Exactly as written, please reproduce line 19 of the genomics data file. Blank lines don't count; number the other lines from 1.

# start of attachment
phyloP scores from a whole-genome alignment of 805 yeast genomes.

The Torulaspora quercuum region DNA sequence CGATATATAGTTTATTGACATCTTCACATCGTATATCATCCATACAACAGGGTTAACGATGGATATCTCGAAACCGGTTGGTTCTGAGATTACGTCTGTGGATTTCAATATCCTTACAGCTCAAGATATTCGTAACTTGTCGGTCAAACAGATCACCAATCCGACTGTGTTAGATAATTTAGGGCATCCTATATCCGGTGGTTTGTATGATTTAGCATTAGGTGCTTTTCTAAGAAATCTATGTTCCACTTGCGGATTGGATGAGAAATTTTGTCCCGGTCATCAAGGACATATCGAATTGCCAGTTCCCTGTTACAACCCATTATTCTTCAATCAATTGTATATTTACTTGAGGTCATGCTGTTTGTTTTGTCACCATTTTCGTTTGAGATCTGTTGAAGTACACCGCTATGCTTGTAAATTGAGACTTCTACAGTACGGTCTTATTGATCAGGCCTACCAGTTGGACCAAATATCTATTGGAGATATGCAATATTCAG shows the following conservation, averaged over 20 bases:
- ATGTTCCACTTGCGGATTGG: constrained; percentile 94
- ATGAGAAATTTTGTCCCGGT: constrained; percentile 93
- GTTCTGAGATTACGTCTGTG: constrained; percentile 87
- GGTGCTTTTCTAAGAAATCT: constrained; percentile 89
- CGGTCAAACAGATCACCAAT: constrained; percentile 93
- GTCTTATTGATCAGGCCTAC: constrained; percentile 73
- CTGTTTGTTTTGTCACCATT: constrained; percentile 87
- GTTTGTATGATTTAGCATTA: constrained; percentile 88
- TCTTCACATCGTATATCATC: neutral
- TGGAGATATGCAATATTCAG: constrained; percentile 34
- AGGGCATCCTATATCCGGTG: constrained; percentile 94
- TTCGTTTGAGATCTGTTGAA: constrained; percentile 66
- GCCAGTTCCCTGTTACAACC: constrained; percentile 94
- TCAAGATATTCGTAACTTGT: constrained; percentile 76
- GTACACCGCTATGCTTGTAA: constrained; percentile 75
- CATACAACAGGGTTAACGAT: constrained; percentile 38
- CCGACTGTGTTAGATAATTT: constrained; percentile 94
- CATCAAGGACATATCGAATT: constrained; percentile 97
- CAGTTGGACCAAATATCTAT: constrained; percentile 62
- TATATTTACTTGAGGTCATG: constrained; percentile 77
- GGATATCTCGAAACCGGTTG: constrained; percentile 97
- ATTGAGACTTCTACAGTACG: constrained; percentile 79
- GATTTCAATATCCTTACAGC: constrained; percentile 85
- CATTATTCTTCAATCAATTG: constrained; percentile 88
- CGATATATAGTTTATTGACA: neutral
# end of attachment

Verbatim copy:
- CCGACTGTGTTAGATAATTT: constrained; percentile 94